Pharmaceutical giants Novartis and GlaxoSmithKline have agreed to exchange assets and combine their consumer healthcare units.
Novartis will acquire GSK’s oncology drugs business for $16 billion and sell its vaccines division, excluding the flu unit, to GSK for $7.1 billion.
In a separate deal, Novartis has agreed to sell its animal health division to Lilly for nearly $5.4 billion.
Novartis said the moves would help the company focus on its key businesses.
Novartis will acquire GSK’s oncology drugs business for $16 billion and sell its vaccines division, excluding the flu unit, to GSK for $7.1 billion
“The transactions mark a transformational moment for Novartis,” Novartis CEO Joseph Jimenez said in a statement.
“They also improve our financial strength, and are expected to add to our growth rates and margins immediately.”
The deals are a part of Novartis’s review of its business as it continues to face sluggish growth.
Novartis and GSK said that combining their over-the-counter (OTC) units would help boost the fortunes of both the companies.
The combined unit will have annual revenues of more than $10 billion.
“Opportunities to build greater scale and combine high quality assets in vaccines and consumer healthcare are scarce,” GSK CEO Andrew Witty said in a statement.
“With this transaction, we will substantially strengthen two of our core businesses and create significant new options to increase value for shareholders.”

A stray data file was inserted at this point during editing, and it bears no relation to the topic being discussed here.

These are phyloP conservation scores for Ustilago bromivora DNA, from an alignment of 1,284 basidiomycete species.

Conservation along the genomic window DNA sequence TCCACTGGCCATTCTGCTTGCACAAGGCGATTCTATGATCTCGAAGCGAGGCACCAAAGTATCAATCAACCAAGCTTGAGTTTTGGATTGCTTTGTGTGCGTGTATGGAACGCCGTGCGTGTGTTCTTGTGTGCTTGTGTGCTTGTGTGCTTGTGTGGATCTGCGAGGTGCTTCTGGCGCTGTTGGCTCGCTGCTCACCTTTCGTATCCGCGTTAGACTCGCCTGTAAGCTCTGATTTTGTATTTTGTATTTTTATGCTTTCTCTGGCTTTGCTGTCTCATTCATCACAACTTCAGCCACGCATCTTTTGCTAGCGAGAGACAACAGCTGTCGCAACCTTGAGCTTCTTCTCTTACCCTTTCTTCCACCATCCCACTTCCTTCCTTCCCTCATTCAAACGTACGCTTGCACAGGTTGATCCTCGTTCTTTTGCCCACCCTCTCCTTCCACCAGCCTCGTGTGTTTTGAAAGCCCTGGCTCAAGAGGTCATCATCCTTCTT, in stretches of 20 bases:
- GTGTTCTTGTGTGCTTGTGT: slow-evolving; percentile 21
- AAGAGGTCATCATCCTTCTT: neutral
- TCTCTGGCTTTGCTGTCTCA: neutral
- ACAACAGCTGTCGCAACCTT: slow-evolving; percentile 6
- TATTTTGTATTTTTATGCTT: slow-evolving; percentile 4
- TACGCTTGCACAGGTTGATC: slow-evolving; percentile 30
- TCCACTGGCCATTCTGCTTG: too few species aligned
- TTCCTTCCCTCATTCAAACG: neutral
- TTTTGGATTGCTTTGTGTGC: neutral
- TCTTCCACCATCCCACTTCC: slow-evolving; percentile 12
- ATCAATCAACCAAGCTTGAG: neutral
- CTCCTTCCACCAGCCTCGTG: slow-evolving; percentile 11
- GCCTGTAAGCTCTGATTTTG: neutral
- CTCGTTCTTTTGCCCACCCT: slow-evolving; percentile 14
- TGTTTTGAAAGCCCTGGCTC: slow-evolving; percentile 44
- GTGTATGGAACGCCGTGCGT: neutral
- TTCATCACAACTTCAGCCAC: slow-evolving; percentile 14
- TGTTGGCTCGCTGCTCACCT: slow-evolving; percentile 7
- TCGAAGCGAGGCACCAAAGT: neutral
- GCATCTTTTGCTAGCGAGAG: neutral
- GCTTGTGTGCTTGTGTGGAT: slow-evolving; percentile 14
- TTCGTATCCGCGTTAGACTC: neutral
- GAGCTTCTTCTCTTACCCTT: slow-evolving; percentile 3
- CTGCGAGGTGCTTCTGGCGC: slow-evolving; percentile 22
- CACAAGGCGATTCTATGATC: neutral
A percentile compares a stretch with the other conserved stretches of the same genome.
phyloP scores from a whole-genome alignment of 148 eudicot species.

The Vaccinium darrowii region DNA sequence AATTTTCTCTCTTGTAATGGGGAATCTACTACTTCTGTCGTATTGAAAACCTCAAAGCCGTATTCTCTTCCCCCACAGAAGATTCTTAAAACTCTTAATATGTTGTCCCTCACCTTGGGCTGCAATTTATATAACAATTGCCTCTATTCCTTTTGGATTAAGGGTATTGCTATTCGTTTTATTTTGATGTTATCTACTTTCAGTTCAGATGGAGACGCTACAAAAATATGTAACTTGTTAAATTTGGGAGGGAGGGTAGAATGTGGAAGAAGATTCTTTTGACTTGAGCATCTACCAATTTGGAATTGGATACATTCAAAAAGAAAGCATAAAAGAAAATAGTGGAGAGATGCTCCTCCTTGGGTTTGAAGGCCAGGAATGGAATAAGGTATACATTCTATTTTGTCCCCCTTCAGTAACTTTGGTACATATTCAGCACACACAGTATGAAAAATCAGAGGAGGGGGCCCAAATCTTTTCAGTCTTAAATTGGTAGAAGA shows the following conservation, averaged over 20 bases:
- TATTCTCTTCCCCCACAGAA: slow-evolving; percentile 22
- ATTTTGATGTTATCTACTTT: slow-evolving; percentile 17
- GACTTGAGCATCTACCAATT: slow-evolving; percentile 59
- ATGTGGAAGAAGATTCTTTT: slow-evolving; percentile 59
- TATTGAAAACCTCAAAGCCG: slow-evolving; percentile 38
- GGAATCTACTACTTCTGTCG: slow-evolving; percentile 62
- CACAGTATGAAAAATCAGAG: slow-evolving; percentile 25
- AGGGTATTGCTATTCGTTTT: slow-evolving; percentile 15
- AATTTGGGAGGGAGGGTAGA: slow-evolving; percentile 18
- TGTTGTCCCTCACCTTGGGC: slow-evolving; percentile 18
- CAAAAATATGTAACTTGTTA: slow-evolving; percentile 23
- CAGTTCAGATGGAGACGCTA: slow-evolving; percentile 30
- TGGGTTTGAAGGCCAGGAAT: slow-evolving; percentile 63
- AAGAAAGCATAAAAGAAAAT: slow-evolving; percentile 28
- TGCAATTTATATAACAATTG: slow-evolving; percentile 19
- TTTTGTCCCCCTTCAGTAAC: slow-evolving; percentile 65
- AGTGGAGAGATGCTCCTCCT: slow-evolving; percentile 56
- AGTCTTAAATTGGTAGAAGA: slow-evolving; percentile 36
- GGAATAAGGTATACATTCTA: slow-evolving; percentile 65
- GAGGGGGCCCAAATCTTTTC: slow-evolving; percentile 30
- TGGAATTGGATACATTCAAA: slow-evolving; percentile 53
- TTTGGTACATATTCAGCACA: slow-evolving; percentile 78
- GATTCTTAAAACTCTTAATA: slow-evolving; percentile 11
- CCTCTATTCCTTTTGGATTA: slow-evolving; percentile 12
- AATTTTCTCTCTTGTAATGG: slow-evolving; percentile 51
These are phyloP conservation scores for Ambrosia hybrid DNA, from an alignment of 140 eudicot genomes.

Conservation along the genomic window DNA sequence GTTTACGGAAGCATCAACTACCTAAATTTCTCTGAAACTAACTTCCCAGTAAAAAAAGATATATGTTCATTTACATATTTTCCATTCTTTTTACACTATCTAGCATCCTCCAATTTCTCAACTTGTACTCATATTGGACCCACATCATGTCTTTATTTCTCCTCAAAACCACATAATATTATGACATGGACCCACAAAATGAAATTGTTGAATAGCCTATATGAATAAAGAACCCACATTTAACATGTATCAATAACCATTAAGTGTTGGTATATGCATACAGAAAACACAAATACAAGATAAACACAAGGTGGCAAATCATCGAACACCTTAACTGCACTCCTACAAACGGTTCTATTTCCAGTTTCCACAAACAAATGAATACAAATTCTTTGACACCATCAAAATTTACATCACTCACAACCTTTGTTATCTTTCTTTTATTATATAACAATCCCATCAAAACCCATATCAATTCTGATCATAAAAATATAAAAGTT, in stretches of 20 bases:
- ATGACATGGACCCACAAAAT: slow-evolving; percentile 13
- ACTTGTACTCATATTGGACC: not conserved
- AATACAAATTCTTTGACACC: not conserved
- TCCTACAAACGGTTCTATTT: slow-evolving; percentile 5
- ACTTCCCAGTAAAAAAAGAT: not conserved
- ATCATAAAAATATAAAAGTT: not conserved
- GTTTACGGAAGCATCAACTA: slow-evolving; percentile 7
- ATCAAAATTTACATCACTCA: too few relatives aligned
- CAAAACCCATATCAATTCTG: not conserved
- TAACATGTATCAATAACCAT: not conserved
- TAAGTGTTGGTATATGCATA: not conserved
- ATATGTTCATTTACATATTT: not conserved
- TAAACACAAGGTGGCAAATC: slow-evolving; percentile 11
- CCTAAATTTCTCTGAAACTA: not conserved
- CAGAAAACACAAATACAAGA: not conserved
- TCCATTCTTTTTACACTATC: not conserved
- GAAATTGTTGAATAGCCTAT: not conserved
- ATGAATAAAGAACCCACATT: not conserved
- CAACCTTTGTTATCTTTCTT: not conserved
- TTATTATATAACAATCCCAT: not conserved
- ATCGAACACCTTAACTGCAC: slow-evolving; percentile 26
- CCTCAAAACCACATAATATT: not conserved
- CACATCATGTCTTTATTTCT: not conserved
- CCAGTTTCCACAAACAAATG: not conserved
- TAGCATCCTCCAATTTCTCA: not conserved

Glaxo shareholders will get a $6.5 billion capital return from the deal proceeds, the company said.
Good Morning America‘s correspondent Amy Robach has revealed she will have a double mastectomy this week, a month after undergoing a mammogram on the show.
Amy Robach, 40, discovered she had breast cancer after reluctantly agreeing to have a screening filmed for the ABC show.
She said GMA anchor Robin Roberts had persuaded her that if the story saved one life, it would be worth it.
“It never occurred to me that life would be mine,” said Amy Robach.
Producers chose Amy Robach to cover the mammogram story because it is recommended that women at the age of 40 regularly check for breast cancer.
During Monday’s programme, and in a blog post following the show, Amy Robach said doctors had not yet determined what stage the cancer had progressed to, or whether it had spread.
The original story, which was part of the GMA Goes Pink breast cancer awareness day, featured Amy Robach emerging from her on-air mammogram, before telling colleagues that it hurt much less than she thought it would.
Amy Robach has revealed she will have a double mastectomy this week, a month after undergoing a mammogram on the show
A few weeks later she was told she had cancer, after returning for what she thought would be some follow-up images.
Amy Robach said that her husband, actor Andrew Shue, had returned from his work trip that night and her parents had also caught a flight to New York to join her.
“We started gearing up for a fight,” she said, as she revealed that she would have both breasts removed this Thursday, followed by reconstructive surgery.
Amy Robach joined ABC in 2012 from NBC, where she was a Weekend Today host.
She frequently filled in as a presenter on ABC’s top-rated morning show GMA, while host Robin Roberts was fighting a serious blood and bone marrow disease.